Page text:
He was the neighborhood cat.

He lived with his family in the block behind us, but he always patrolled our neighborhood.

Every morning he would greet my granddaughter at the front door to walk her and her mother to the school bus stop.

Whenever I drove up to the curb in front of my house, he would be there to greet me, would wait patiently for me to get out of the car.

He would then walk with me to the porch as we quietly conversed with each other, me in English and he in Meowrrr.

Since we had no interpreter, we never really understood each other but we were definitely friends in spite of the language barrier.

He had a formal name but it never set well with us so we called him Friend Cat.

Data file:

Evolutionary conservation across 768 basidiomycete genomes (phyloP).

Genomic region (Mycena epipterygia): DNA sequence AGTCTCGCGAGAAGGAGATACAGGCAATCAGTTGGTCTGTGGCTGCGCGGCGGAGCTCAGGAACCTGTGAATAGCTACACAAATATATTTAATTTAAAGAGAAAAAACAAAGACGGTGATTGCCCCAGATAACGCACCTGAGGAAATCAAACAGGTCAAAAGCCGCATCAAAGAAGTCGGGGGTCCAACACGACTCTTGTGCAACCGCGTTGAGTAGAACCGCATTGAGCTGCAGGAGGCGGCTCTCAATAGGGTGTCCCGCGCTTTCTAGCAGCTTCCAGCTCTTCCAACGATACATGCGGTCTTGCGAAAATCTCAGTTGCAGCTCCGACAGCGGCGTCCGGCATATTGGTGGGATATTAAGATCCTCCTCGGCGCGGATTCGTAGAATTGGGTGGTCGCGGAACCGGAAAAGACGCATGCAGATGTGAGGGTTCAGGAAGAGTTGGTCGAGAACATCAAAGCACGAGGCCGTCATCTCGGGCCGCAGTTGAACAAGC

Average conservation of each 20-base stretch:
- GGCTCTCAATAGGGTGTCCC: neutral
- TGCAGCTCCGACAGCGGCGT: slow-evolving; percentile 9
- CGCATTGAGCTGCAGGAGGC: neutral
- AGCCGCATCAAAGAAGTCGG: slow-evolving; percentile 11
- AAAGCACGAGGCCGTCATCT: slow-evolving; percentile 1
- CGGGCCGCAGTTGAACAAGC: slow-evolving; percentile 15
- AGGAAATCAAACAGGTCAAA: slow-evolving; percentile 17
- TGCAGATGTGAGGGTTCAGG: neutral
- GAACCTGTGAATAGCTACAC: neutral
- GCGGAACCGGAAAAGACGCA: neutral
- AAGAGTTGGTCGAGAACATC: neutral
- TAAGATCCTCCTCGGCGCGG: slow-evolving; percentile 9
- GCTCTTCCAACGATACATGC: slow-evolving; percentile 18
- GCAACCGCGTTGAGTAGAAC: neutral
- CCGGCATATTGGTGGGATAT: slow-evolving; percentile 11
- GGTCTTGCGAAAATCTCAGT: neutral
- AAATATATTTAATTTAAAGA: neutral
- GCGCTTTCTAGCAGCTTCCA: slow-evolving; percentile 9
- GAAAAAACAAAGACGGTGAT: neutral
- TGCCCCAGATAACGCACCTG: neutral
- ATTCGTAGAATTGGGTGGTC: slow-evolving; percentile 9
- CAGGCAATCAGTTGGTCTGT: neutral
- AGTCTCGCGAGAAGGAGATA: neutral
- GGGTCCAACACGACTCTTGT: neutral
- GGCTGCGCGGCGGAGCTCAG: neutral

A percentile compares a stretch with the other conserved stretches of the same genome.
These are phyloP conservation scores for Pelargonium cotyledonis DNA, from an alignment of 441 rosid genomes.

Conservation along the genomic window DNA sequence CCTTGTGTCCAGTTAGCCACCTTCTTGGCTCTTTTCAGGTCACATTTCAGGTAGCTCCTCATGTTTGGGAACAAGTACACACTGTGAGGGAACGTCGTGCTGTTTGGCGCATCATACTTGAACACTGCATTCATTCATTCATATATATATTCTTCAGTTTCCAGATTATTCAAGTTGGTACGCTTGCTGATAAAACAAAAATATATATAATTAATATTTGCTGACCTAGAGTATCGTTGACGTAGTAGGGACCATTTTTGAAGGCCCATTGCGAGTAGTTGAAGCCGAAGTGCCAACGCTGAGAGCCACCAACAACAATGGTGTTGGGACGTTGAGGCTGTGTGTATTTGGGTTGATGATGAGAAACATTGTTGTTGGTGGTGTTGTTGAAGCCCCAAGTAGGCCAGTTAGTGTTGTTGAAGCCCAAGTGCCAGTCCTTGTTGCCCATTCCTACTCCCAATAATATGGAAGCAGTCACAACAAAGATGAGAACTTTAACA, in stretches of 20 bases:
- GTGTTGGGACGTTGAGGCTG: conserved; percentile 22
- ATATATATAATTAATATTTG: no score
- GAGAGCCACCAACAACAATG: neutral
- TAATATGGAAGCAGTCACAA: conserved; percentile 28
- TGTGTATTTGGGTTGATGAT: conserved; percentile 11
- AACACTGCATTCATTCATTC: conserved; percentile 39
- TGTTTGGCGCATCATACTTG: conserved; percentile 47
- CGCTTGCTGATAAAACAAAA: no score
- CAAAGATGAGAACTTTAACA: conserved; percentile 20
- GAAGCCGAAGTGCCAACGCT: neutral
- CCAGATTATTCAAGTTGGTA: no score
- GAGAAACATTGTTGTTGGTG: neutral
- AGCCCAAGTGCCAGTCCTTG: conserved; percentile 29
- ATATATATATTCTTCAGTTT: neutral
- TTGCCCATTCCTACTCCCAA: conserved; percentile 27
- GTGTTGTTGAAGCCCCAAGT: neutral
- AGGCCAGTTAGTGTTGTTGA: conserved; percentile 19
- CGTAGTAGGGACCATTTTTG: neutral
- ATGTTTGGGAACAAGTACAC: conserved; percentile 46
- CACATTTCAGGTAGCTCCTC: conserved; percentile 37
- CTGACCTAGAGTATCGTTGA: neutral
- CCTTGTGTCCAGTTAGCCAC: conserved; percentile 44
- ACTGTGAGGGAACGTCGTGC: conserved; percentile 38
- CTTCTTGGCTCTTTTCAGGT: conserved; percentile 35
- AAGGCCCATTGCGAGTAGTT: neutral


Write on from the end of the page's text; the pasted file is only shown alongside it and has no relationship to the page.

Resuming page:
Friend Cat.

Our next door neighbor brought us the message.

Friend Cat had suddenly taken ill. His family who lived on the block behind us had to have him put to sleep.

We never met his family.

I still miss him.

Friend Cat!

One Love. . .







He was too young to go outside, still a little puppy. But, he seemed to know there was something greater beyond the glass of that window.

The juxtaposition of Squeakers (his name) and the table with a lyre inset suggests a kind of odd harmony between the animate and inanimate, one endlessly stationary supporting disconnected nature while the other longs to break free as untethered nature beckons to him.